• Human chorionic gonadotropin (hCG):The placenta makes a hormone called hCG. Levels that are higher than average could mean an increased risk of the fetus having Down syndrome.
  • Inhibin-A: Your ovaries and the placenta produce this protein. The risk of having a baby born with Down syndrome increases when inhibin-A levels are higher than expected.

It’s important to understand that the quad marker screening doesn’t mean the fetus has a genetic disorder. It means the risk is higher. Irregular results just mean your provider may recommend further tests to make a diagnosis.

Results and Follow-Up

What is a normal quad screen result?

A normal quad marker test result (or a negative result) means the fetus isn’t at higher risk for a congenital disorder. Your provider most likely won’t suggest additional genetic testing. A normal result doesn’t mean for certain that the fetus doesn’t have any complications, it just means the risk is low.


What does an abnormal result of a quad screen mean?

The quad screen only checks your risk. It doesn’t tell you if the fetus has a genetic disorder. So, a positive (or abnormal) result means you may need further testing.

If your quad screen shows an increased risk for a congenital disorder, your healthcare provider will suggest other tests. These tests help determine if the fetus has a genetic disorder. Your healthcare provider may recommend an additional ultrasound or amniocentesis. Be sure to ask your provider any questions you have so you understand the results of your test and the risks and benefits of further testing.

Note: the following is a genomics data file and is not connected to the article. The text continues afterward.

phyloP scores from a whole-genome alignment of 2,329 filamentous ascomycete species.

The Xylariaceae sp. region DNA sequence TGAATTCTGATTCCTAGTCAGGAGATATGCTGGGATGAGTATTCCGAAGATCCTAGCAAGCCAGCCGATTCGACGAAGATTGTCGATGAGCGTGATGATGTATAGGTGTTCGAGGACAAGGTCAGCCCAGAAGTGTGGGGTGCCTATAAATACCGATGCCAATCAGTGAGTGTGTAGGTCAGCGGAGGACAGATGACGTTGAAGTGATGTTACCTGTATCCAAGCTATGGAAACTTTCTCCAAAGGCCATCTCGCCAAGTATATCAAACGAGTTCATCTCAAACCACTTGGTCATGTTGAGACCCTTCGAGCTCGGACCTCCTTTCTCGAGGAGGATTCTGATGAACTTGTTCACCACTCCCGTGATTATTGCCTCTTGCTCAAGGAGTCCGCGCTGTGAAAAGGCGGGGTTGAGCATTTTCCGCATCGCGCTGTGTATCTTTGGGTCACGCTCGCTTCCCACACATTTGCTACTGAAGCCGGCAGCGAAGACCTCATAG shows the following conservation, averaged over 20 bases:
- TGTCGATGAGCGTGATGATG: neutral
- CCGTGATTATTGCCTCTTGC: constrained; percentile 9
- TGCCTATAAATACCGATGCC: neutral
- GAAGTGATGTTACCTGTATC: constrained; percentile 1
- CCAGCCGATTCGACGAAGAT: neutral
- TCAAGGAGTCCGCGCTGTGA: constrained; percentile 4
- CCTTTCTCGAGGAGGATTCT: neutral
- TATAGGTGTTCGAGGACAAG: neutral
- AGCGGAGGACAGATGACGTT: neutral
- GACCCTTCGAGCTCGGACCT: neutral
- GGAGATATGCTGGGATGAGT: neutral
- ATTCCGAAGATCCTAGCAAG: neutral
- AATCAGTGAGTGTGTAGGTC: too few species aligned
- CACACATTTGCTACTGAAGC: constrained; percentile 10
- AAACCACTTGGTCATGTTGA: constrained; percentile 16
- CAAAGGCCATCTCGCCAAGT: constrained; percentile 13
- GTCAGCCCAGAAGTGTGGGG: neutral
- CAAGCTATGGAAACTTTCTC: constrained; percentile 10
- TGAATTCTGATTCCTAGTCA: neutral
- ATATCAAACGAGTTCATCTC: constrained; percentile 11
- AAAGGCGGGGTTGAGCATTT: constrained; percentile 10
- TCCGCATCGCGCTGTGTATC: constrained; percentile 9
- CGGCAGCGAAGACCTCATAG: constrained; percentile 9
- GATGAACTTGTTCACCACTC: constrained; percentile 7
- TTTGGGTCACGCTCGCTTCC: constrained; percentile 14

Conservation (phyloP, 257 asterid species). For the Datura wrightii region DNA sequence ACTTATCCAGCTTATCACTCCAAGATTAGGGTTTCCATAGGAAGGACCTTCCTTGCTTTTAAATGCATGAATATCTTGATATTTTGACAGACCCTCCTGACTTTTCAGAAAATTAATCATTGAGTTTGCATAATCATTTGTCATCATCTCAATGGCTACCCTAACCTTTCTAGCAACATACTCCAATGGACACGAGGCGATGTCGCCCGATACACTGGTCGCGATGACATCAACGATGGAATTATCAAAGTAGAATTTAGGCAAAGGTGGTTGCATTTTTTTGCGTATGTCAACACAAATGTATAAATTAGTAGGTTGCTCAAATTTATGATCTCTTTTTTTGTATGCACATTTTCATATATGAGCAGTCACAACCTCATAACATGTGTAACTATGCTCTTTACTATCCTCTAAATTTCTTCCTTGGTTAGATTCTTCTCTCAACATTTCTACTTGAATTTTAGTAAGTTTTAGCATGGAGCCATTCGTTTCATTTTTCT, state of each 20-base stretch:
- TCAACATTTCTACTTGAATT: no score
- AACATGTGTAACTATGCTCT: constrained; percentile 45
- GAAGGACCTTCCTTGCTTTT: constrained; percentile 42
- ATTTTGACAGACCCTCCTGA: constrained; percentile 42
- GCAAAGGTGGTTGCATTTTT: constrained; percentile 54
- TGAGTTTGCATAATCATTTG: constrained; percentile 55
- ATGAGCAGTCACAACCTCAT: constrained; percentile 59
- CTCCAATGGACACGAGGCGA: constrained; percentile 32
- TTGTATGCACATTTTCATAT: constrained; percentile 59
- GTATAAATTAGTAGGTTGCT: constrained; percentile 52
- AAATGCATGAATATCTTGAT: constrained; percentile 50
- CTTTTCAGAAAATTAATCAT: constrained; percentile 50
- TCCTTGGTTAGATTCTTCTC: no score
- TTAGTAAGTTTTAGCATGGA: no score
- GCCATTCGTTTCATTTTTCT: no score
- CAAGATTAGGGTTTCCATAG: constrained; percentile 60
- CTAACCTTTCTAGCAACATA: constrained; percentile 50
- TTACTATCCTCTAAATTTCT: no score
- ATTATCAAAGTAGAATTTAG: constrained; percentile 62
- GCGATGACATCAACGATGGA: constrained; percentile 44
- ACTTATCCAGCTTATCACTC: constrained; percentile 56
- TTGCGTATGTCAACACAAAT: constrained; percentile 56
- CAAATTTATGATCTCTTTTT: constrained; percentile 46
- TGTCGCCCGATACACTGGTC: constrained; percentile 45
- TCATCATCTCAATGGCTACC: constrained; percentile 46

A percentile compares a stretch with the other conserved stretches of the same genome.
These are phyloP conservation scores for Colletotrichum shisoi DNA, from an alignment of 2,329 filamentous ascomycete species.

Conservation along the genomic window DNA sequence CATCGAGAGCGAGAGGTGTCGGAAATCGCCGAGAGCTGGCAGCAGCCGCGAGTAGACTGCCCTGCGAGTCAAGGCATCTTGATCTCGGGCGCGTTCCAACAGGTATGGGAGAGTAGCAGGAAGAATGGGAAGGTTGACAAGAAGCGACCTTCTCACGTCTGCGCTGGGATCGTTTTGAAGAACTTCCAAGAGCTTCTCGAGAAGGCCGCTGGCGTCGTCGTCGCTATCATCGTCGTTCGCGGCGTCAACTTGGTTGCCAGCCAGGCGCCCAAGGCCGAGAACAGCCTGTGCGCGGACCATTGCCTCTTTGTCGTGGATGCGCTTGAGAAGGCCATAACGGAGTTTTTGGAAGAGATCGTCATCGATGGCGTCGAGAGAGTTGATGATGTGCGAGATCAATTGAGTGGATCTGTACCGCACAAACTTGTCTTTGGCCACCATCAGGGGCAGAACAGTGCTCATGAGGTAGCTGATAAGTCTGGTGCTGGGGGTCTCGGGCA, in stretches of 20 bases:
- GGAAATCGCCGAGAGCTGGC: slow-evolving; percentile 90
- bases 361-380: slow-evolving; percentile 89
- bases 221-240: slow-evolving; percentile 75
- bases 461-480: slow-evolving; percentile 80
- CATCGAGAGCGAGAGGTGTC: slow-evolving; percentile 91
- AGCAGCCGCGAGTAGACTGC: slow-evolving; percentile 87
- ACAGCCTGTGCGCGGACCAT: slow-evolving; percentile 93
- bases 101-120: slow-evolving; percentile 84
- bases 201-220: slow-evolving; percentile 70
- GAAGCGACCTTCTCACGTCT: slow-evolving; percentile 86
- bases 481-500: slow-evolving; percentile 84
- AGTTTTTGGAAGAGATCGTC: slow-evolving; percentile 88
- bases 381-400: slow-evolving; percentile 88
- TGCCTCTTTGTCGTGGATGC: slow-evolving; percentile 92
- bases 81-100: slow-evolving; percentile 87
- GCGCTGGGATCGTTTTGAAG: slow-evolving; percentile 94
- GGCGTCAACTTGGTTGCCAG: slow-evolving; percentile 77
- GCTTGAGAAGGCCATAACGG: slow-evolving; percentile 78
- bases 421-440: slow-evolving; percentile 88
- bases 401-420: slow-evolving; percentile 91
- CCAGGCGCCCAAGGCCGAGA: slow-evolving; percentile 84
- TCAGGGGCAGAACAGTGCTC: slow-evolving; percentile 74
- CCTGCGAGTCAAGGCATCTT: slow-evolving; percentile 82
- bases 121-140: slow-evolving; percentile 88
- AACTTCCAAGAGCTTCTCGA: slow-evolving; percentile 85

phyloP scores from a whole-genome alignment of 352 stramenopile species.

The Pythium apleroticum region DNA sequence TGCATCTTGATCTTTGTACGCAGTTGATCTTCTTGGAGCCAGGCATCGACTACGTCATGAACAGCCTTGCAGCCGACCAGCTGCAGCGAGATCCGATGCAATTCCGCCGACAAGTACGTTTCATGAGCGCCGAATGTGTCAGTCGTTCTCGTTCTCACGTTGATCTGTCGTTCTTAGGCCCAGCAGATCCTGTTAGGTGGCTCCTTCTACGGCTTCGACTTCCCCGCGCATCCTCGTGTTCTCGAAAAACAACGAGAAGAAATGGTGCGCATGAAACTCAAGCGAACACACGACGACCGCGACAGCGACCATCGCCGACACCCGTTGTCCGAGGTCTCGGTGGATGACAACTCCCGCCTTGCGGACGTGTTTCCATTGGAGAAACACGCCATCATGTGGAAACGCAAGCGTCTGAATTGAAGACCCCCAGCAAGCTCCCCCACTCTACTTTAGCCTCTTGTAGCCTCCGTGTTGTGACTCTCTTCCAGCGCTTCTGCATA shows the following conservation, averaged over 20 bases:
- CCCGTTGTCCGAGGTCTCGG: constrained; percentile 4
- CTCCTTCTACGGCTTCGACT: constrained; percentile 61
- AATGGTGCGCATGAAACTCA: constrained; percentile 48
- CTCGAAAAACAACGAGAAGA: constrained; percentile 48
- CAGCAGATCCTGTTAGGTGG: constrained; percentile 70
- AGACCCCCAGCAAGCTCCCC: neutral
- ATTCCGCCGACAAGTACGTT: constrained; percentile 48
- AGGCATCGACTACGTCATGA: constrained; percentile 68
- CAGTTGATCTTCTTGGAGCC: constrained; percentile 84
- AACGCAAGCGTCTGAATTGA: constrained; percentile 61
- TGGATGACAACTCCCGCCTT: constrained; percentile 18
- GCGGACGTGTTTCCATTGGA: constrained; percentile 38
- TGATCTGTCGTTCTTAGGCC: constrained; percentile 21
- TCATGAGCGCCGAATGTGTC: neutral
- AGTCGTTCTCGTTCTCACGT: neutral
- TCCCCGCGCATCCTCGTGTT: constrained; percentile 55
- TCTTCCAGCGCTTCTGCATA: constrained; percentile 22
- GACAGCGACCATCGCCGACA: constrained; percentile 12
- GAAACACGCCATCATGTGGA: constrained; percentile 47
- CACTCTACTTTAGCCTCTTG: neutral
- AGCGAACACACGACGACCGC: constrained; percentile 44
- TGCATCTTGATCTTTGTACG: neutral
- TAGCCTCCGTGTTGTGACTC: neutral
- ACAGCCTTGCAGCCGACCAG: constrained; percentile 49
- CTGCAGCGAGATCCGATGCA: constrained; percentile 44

How long does it take to get the results of a quad screen blood test?

You should have results from a quad screen within four to five days. The exact time varies depending on the lab and your provider.

Additional Details

Do I need to have a quad marker screen?

While healthcare providers recommend all pregnant people have a quad marker screen, they can’t make you have the test. It’s best to talk to your provider about the quad screen and its benefits.

What is the difference between NIPT and quad screen?

NIPT (or noninvasive prenatal testing) uses a pregnant person’s blood to detect congenital abnormalities in the fetus’s DNA. NIPT analyzes fetal DNA present in your blood to screen for abnormalities in the fetus’s DNA. You can have this screening around the 10th week of pregnancy.

The quad screen also uses your blood and screens for congenital abnormalities. The difference is that it looks for the amount of certain hormones and proteins in your blood. The quad screen happens in the second trimester. It screens for slightly different abnormalities than the NIPT.

Both screening tests are screenings — they measure risk only. They don’t diagnose conditions.

A note from Cleveland Clinic

Having a baby can be an exciting time filled with a wide range of emotions. Healthcare providers understand how your pregnancy may make you feel. Having certain screening tests, like a quad screen, can bring you comfort or help you prepare in the event that the fetus is at risk of being born with a genetic disorder. Discuss screening tests with your provider so you understand what the results mean. Remember, screening tests are optional.

Medically Reviewed

Last reviewed on 06/12/2023.